For 2018, my goal is to review each book I read. I’d love to hit my usual minimum of 12, but having failed that last year, I just want to get back to reading regularly again.
I’m a quarter of the way though my goal, so here are the first three books I’ve read in 2018. I’m not an expert reviewer by any means, but I’ve begun to make an effort to at least give some feedback on the book to help others decide if a book is for them.
January :: Happier at Home – Gretchen Rubin
As a sequel to The Happiness Project, this was exactly what I expected. I love the mixture of ‘real-life attempts’ and ‘research’ from science or historical philosophy.
Although this book felt a little sparser (it did cover fewer months than the first), and relied on the reader at least vaguely knowing some aspects of the first book, there were enough ideas to help me think about my own happiness, and actually, I realised how many of the things I’ve automatically done in my home.
As a study of other people and some new perspectives, it was a light read. Technically, a few more aspects could have been discussed, but this wasn’t a self-help book with workbooks; it’s one human being’s experience.
I’m aware that a lot of people disliked this book due to the author openly talking about some aspects while avoiding mention of others.
Personally, I was interested to see another human’s perspective on the research and how they implement change. It doesn’t bother me that Gretchen isn’t a starving artist or that her experiences aren’t identical to mine; although I did drop a star as I felt in some places she could have shared a little more of the actions for create a happier home- A couple of her suggestions only have one paragraph detailing the practical attempt and outcome after all the research is summarised.
March :: Rise, Sister, Rise – Rebecca Campbell
I used to read a lot of spiritual books, and this year has led me to reconsider my experience of connection, pain and our ‘separateness.’ After about seven months of being recommended Rebecca’s books by multiple people, I gave in. and read the first 3 ‘parts’ in 3 days. Then I took some time to reflect, to pause, and struggled to read a few sections. But I reached the end, and I can certainly say it’s been a while since I took so many notes. I took photographs of pages with their number to return to after, an write snippets on an envelope I used as a bookmark.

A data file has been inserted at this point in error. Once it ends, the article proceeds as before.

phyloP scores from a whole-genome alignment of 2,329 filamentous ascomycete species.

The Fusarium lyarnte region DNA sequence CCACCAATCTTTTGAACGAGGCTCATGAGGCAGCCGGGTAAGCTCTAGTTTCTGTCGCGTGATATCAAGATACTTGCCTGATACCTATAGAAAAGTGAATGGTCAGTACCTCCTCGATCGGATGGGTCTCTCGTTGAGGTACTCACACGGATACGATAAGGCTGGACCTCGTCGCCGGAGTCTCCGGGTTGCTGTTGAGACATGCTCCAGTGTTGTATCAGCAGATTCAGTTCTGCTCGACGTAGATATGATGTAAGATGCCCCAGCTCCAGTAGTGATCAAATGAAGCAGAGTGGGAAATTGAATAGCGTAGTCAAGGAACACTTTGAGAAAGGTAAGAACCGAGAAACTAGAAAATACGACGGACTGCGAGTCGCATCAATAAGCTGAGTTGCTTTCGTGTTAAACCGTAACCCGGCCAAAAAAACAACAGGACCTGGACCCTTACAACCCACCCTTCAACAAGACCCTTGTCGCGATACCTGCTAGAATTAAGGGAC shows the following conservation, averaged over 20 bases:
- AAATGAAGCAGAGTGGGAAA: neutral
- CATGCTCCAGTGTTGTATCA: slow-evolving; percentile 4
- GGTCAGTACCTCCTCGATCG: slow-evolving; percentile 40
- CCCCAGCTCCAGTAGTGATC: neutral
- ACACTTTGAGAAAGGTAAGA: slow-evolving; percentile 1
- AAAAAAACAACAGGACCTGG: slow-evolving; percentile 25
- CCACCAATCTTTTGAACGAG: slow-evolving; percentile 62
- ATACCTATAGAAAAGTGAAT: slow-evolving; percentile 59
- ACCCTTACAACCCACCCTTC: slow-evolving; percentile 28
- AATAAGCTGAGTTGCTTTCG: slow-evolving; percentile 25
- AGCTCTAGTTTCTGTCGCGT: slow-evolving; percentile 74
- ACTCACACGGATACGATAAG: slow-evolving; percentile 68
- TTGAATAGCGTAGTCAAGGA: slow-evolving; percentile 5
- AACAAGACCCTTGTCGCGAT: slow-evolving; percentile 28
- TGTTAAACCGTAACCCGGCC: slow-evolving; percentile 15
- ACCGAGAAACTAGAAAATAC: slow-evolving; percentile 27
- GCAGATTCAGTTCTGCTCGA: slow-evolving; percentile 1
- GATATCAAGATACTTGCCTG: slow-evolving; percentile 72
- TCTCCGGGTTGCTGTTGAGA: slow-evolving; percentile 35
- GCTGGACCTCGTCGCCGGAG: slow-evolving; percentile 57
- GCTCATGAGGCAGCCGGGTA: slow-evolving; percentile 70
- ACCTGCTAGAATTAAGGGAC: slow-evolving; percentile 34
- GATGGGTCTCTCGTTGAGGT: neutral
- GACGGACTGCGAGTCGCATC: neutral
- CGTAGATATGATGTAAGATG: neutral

For someone new to this kind of book, it could feel a bit disjointed, and the exercises tend to focus more on a reflective questioning approach than practical tools. However, for where I am right now, that was what got me thinking.
There were a few bits where the terminology blocked me a little (I don’t resonate with some of the religious phrasings), however there was so much around it holding me in that I felt able to pause a little and come back to re-engage with the message beneath the words.
I definitely haven’t processed all the thoughts and ‘arisings’ from this book yet, and I’m definitely more used to a more hands-on practical book than this. However, I could equally say I feel I’ve tried the practical side for so long that a bit of the mystic won’t hurt.
March :: Mockingjay – Suzanne Collins
After the deep, thought-provoking book of Rise Sister Rise, I turned to some light fiction…
I have read each book of this trilogy in two days. However, I also took a couple of years between each book to recover. And when I say that, I genuinely mean it. I read The Hunger Games in February 2014, Catching Fire in January 2016 and now March 2018 for Mockingjay.
They story is riveting; fast-paced yet easy to follow. The events make sense (sometimes more in hindsight, but always eventually) and the way it’s written definitely gives me as a writer a lot of food for thought about the style of plotting, characterisation and pacing.
Although the book clearly has some underlying messages for our current culture, the story itself is vivid and shows many of the complexities of human beings in turmoil.
Without spoilers, I love the tie-in of previous characters having more of a role to play in this book, and it helped me to feel closure by the end of this book, knowing there was still someone watching over.